Some Sure-Fire Signs You Are Addicted To Diving

 

If you find yourself going to bars, and being able to talk about a dive for a time longer than the dive it-self lasted, this is also a subtle sign of the onset of diving addiction.

Another sign your diving  is reaching an addictive level is if when you sit down at a bar, and start talking about diving, people around you start making little ‘I’m going to hang-stab-kill myself’ mimes.   You, my friend, are not only approaching diving addiction, but worse – becoming a diving bore.  (A diving bore is a whole other affliction, and there are 12-step programs for this, too).  Even more alarming evidence of dive addiction is if you sit down at a bar, start expounding about your last dive, only to discover hours later that nobody has been there to listen. Bad  sign.

I myself have spent many an evening in bars going on for hours on the subtleties of equipment configuration.  Embarrassing?  Yes, but true.  Sometimes I wonder if there is a connection between this, and bars seeming to empty-out just as I arrive.

Other signs of diving addiction is the inability to hold your breath.  Ever.  Why?  Because it’s just wrong, and no diver holds his breath. Or, automatically breathing out when you walk up stairs.  Or clearing your ears before going down in an elevator.  Other common scuba-addiction signs include getting out of bed in the morning doing a back-roll.  Showing up at your neighbor’s  pool during the off-season in full dive gear hoping to log some bottom time.  Or showering in full dive gear regalia.  I figured it out:  I spent more time at decompression than at college.  In fact, just spending time doing that meant I was a dive addict.  I had affectionate little names for the fish I’d see on dives, and knew their favorite hiding places.  If I didn’t have a regulator stuffed in my mouth, I’d talk to them.  However, I did have entire conversations with them using diver signals, and swear I saw some identifying my photo on fish id charts.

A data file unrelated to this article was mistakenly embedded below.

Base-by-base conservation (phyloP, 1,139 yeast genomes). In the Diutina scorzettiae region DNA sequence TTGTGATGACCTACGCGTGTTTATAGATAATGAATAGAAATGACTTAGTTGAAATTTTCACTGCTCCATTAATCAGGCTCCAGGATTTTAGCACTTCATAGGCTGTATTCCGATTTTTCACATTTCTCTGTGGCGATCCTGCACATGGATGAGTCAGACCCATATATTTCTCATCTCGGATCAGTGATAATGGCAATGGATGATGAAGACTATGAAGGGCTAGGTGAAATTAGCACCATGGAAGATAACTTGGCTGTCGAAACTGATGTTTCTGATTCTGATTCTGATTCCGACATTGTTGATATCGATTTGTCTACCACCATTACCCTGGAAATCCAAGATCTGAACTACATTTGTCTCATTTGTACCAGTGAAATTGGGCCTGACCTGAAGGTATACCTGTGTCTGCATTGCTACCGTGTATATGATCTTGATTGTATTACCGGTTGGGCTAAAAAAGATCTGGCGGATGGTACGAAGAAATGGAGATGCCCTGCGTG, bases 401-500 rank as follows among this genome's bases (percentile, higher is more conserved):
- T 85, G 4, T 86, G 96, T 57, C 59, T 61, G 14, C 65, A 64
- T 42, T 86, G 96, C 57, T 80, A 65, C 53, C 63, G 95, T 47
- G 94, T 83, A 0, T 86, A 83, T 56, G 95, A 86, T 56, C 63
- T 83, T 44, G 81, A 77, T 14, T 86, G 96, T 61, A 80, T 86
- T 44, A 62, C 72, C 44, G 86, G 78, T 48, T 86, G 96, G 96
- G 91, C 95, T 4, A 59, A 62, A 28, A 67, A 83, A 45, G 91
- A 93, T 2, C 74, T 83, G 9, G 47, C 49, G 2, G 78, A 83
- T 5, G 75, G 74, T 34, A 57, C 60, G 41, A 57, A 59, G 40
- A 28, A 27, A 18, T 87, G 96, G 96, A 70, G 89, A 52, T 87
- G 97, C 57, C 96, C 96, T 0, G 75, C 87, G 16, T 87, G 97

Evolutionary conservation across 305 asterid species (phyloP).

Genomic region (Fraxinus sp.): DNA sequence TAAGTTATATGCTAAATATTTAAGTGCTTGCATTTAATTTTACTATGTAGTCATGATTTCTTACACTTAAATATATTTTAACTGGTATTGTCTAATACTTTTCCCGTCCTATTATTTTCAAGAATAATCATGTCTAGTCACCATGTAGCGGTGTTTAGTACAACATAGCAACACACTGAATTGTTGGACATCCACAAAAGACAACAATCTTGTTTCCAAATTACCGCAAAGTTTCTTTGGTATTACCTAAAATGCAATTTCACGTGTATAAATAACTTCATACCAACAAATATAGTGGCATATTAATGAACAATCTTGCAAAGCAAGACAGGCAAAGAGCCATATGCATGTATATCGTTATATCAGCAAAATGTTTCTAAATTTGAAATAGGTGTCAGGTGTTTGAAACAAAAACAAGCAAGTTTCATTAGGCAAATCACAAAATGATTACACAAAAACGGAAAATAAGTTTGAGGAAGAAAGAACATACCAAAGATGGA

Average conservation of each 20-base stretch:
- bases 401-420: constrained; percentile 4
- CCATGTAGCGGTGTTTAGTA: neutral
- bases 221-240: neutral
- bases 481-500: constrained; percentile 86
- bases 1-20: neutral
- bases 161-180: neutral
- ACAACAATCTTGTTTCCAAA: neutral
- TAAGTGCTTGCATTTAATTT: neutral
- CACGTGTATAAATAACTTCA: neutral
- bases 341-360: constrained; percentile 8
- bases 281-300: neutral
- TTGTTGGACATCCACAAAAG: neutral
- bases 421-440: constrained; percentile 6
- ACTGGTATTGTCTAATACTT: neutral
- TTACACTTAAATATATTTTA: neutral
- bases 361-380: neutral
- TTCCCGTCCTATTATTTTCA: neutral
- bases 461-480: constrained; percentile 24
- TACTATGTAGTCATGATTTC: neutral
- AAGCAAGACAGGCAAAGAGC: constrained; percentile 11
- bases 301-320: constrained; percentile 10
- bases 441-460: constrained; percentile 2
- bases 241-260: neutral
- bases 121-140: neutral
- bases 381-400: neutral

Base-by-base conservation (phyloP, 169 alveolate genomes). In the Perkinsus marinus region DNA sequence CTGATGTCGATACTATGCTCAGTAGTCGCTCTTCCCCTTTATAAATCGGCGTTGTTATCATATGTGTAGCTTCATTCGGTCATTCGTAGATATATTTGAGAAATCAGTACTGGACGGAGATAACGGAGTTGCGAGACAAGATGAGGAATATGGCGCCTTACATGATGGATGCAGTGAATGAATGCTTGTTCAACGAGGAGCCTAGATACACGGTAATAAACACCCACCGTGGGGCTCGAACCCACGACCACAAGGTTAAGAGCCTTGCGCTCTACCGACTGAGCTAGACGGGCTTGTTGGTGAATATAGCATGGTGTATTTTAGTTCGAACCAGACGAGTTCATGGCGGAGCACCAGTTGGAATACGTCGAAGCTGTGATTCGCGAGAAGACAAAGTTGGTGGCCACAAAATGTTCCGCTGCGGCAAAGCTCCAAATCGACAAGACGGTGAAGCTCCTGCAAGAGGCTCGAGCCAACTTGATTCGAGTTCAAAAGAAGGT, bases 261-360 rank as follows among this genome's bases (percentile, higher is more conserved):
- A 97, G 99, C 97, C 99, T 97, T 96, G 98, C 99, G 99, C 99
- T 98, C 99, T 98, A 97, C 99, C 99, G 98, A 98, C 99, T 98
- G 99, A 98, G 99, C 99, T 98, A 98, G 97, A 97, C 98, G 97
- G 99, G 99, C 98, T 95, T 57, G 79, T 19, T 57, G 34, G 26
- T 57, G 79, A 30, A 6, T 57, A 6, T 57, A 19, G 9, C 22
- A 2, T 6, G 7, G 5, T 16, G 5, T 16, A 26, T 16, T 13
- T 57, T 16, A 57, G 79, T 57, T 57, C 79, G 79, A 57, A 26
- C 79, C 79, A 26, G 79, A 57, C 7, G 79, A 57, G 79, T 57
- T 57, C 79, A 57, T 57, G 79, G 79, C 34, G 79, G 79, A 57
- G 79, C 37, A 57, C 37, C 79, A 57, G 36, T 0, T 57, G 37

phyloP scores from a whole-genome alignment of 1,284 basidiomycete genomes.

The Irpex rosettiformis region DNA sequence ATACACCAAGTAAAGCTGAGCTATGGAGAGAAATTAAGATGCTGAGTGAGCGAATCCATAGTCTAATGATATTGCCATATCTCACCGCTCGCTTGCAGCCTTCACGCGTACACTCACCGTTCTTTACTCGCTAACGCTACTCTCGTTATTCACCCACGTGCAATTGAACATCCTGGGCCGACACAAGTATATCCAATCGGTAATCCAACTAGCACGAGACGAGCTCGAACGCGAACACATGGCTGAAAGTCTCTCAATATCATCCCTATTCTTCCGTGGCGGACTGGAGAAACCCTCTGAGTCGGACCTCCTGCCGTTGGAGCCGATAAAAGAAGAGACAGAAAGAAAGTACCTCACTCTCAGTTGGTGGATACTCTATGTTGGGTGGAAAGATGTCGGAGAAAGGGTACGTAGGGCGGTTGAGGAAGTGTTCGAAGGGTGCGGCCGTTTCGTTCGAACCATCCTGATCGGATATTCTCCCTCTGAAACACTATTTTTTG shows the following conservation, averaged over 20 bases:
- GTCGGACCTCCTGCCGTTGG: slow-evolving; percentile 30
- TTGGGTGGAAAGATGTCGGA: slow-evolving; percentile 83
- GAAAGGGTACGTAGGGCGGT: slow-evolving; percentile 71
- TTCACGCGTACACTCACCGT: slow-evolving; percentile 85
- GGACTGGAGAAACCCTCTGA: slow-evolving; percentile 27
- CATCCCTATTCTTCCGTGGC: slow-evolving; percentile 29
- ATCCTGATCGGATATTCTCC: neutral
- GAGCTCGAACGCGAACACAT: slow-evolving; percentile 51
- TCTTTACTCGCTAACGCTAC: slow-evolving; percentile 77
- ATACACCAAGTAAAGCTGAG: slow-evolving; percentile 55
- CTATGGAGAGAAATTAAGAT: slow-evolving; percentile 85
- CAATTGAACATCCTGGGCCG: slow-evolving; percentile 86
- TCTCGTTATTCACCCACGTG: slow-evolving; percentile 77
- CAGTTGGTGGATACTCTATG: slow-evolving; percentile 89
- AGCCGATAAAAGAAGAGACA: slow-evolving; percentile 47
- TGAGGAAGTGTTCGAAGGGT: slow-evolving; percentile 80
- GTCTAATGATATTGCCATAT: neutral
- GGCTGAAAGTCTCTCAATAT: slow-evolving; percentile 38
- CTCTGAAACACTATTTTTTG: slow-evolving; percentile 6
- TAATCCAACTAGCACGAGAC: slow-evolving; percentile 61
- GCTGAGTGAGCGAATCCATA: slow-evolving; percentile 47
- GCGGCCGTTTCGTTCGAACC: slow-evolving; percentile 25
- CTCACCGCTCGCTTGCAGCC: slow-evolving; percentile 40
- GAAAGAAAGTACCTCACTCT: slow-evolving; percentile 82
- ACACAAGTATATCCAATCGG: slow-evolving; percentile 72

Some otherwise normal people begin to show signs of scuba-obsession early in their diving careers, while for others this obsession takes awhile to surface (pun intended).  Sooner or later, there is usually a point when a diver realizes his scuba hobby has ceased to be a recreational activity and has become a lifestyle. For me, it was when I looked at my closet and a whole rack of suits with names like Armani, Dolce&Gabbana and Hugo Boss had been pushed aside for another line of suits prominently displayed with names like Body Glove, IST and Cressi.  Meanwhile, a floor rack of expensive shoes had been replaced with neoprene booties and socks, as well as dive fins.

Have you ever smelled used neoprene?  It has a definite aroma, and my apartment had begun to smell like an old wetsuit.  The smell had begun to leach on to my clothes.  Whereas I used to proudly emanate the dulcet scents of Polo and Chanel, now it was Eau de Neoprene.  When I walked down the street, people would take a whiff, part like the Red Sea, and make retching noises.   All that in and of itself does not mean you are diving-addicted.   But here’s what does:  when you like the smell.  I did, I admit it – I was sick.

I am the first to admit that scuba diving can rapidly become an obsession.   I know it did for me. One month I was a dazzling urbanite living in New York, going to concerts, ballgames, bars and fancy restaurants, and the next month I bought a car for the sole purpose of diving, and was spending all my time (and money) driving out to the middle of Pennsylvania every weekend to dive in a cold, dark quarry.  A quarry, for God’s sake!  A dazzling urbanite does not spend his weekends in a quarry.

Signs of diving addiction are different for everyone, but most of us have some story of the ridiculous, and sometimes embarrassing, over-the-top sick things we have done for diving.  Finally, I gave in to my addiction, moved to Hawaii and became a full-time dive instructor.

Sometimes, you’ve just got to stand up and admit it:  “My name is Michael and I am a diving addict.”

By Michael McQueen, Content Manager, Seavenger.com

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